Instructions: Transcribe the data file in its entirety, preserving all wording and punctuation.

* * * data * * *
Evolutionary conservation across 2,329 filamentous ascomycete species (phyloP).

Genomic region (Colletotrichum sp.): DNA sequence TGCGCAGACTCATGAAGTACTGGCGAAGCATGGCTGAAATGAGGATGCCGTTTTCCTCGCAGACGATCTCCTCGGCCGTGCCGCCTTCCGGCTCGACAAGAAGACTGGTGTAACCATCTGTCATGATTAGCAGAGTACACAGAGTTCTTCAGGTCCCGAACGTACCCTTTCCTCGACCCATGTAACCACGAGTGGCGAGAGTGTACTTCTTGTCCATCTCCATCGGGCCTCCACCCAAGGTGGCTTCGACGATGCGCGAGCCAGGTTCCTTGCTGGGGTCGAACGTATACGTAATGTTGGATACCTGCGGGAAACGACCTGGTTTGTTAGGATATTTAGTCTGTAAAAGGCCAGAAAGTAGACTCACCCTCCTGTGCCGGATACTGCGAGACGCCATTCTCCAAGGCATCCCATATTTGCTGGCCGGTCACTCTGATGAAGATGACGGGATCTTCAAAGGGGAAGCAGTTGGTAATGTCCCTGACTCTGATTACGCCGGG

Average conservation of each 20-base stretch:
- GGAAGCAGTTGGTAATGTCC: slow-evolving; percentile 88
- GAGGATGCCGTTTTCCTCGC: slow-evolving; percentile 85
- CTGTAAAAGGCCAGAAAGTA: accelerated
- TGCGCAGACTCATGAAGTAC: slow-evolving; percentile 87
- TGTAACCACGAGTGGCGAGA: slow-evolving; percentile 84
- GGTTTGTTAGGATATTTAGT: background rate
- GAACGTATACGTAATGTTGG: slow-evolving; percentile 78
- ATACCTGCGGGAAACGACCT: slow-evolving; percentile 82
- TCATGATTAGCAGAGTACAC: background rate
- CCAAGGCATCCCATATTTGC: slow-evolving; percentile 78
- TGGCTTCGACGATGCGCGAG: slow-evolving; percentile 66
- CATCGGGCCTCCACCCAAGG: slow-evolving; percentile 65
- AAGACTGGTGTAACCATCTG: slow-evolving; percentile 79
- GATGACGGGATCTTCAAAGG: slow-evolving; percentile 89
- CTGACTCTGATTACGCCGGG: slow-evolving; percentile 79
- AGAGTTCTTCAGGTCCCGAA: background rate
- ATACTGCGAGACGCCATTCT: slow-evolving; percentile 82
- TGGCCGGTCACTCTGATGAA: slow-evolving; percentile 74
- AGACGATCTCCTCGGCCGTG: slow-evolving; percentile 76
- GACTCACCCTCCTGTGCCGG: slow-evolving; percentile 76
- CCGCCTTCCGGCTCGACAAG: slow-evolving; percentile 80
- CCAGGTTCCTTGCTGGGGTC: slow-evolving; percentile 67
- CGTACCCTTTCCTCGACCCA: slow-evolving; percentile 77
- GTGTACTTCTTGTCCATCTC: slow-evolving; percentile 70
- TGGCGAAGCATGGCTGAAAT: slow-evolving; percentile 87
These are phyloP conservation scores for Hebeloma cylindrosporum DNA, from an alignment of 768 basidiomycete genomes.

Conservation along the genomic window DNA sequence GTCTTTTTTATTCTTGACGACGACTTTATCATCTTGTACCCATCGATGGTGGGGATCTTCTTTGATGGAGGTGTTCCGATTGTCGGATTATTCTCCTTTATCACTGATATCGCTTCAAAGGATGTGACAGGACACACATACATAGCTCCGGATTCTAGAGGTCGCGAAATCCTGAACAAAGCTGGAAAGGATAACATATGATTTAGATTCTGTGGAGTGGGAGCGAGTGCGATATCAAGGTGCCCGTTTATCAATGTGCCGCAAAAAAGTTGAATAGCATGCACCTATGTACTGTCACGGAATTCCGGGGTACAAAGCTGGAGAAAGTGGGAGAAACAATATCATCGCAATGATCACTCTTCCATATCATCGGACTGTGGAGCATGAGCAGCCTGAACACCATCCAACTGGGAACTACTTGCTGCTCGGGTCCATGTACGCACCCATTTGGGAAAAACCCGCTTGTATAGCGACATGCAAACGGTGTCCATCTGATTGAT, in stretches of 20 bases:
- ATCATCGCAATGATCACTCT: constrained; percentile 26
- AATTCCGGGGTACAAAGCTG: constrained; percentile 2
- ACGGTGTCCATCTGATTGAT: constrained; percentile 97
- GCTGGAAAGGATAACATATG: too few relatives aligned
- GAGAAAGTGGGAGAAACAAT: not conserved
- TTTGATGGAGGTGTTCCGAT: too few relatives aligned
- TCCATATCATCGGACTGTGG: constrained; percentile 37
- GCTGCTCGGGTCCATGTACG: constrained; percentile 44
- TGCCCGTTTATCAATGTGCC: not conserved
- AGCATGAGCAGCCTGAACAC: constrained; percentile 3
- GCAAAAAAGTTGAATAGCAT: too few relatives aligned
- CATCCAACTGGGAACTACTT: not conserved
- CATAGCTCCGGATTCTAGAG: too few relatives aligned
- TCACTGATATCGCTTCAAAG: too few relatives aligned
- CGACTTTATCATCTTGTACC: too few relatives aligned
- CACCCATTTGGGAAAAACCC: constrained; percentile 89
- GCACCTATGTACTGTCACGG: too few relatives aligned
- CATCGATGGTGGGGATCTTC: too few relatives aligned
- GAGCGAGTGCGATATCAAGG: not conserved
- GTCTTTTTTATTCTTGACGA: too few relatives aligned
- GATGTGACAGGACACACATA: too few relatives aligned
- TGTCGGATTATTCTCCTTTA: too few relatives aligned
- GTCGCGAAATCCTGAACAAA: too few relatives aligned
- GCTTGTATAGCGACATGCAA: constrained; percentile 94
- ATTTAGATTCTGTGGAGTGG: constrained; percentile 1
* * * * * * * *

Evolutionary conservation across 2,329 filamentous ascomycete species (phyloP).

Genomic region (Colletotrichum sp.): DNA sequence TGCGCAGACTCATGAAGTACTGGCGAAGCATGGCTGAAATGAGGATGCCGTTTTCCTCGCAGACGATCTCCTCGGCCGTGCCGCCTTCCGGCTCGACAAGAAGACTGGTGTAACCATCTGTCATGATTAGCAGAGTACACAGAGTTCTTCAGGTCCCGAACGTACCCTTTCCTCGACCCATGTAACCACGAGTGGCGAGAGTGTACTTCTTGTCCATCTCCATCGGGCCTCCACCCAAGGTGGCTTCGACGATGCGCGAGCCAGGTTCCTTGCTGGGGTCGAACGTATACGTAATGTTGGATACCTGCGGGAAACGACCTGGTTTGTTAGGATATTTAGTCTGTAAAAGGCCAGAAAGTAGACTCACCCTCCTGTGCCGGATACTGCGAGACGCCATTCTCCAAGGCATCCCATATTTGCTGGCCGGTCACTCTGATGAAGATGACGGGATCTTCAAAGGGGAAGCAGTTGGTAATGTCCCTGACTCTGATTACGCCGGG

Average conservation of each 20-base stretch:
- GGAAGCAGTTGGTAATGTCC: slow-evolving; percentile 88
- GAGGATGCCGTTTTCCTCGC: slow-evolving; percentile 85
- CTGTAAAAGGCCAGAAAGTA: accelerated
- TGCGCAGACTCATGAAGTAC: slow-evolving; percentile 87
- TGTAACCACGAGTGGCGAGA: slow-evolving; percentile 84
- GGTTTGTTAGGATATTTAGT: background rate
- GAACGTATACGTAATGTTGG: slow-evolving; percentile 78
- ATACCTGCGGGAAACGACCT: slow-evolving; percentile 82
- TCATGATTAGCAGAGTACAC: background rate
- CCAAGGCATCCCATATTTGC: slow-evolving; percentile 78
- TGGCTTCGACGATGCGCGAG: slow-evolving; percentile 66
- CATCGGGCCTCCACCCAAGG: slow-evolving; percentile 65
- AAGACTGGTGTAACCATCTG: slow-evolving; percentile 79
- GATGACGGGATCTTCAAAGG: slow-evolving; percentile 89
- CTGACTCTGATTACGCCGGG: slow-evolving; percentile 79
- AGAGTTCTTCAGGTCCCGAA: background rate
- ATACTGCGAGACGCCATTCT: slow-evolving; percentile 82
- TGGCCGGTCACTCTGATGAA: slow-evolving; percentile 74
- AGACGATCTCCTCGGCCGTG: slow-evolving; percentile 76
- GACTCACCCTCCTGTGCCGG: slow-evolving; percentile 76
- CCGCCTTCCGGCTCGACAAG: slow-evolving; percentile 80
- CCAGGTTCCTTGCTGGGGTC: slow-evolving; percentile 67
- CGTACCCTTTCCTCGACCCA: slow-evolving; percentile 77
- GTGTACTTCTTGTCCATCTC: slow-evolving; percentile 70
- TGGCGAAGCATGGCTGAAAT: slow-evolving; percentile 87
These are phyloP conservation scores for Hebeloma cylindrosporum DNA, from an alignment of 768 basidiomycete genomes.

Conservation along the genomic window DNA sequence GTCTTTTTTATTCTTGACGACGACTTTATCATCTTGTACCCATCGATGGTGGGGATCTTCTTTGATGGAGGTGTTCCGATTGTCGGATTATTCTCCTTTATCACTGATATCGCTTCAAAGGATGTGACAGGACACACATACATAGCTCCGGATTCTAGAGGTCGCGAAATCCTGAACAAAGCTGGAAAGGATAACATATGATTTAGATTCTGTGGAGTGGGAGCGAGTGCGATATCAAGGTGCCCGTTTATCAATGTGCCGCAAAAAAGTTGAATAGCATGCACCTATGTACTGTCACGGAATTCCGGGGTACAAAGCTGGAGAAAGTGGGAGAAACAATATCATCGCAATGATCACTCTTCCATATCATCGGACTGTGGAGCATGAGCAGCCTGAACACCATCCAACTGGGAACTACTTGCTGCTCGGGTCCATGTACGCACCCATTTGGGAAAAACCCGCTTGTATAGCGACATGCAAACGGTGTCCATCTGATTGAT, in stretches of 20 bases:
- ATCATCGCAATGATCACTCT: constrained; percentile 26
- AATTCCGGGGTACAAAGCTG: constrained; percentile 2
- ACGGTGTCCATCTGATTGAT: constrained; percentile 97
- GCTGGAAAGGATAACATATG: too few relatives aligned
- GAGAAAGTGGGAGAAACAAT: not conserved
- TTTGATGGAGGTGTTCCGAT: too few relatives aligned
- TCCATATCATCGGACTGTGG: constrained; percentile 37
- GCTGCTCGGGTCCATGTACG: constrained; percentile 44
- TGCCCGTTTATCAATGTGCC: not conserved
- AGCATGAGCAGCCTGAACAC: constrained; percentile 3
- GCAAAAAAGTTGAATAGCAT: too few relatives aligned
- CATCCAACTGGGAACTACTT: not conserved
- CATAGCTCCGGATTCTAGAG: too few relatives aligned
- TCACTGATATCGCTTCAAAG: too few relatives aligned
- CGACTTTATCATCTTGTACC: too few relatives aligned
- CACCCATTTGGGAAAAACCC: constrained; percentile 89
- GCACCTATGTACTGTCACGG: too few relatives aligned
- CATCGATGGTGGGGATCTTC: too few relatives aligned
- GAGCGAGTGCGATATCAAGG: not conserved
- GTCTTTTTTATTCTTGACGA: too few relatives aligned
- GATGTGACAGGACACACATA: too few relatives aligned
- TGTCGGATTATTCTCCTTTA: too few relatives aligned
- GTCGCGAAATCCTGAACAAA: too few relatives aligned
- GCTTGTATAGCGACATGCAA: constrained; percentile 94
- ATTTAGATTCTGTGGAGTGG: constrained; percentile 1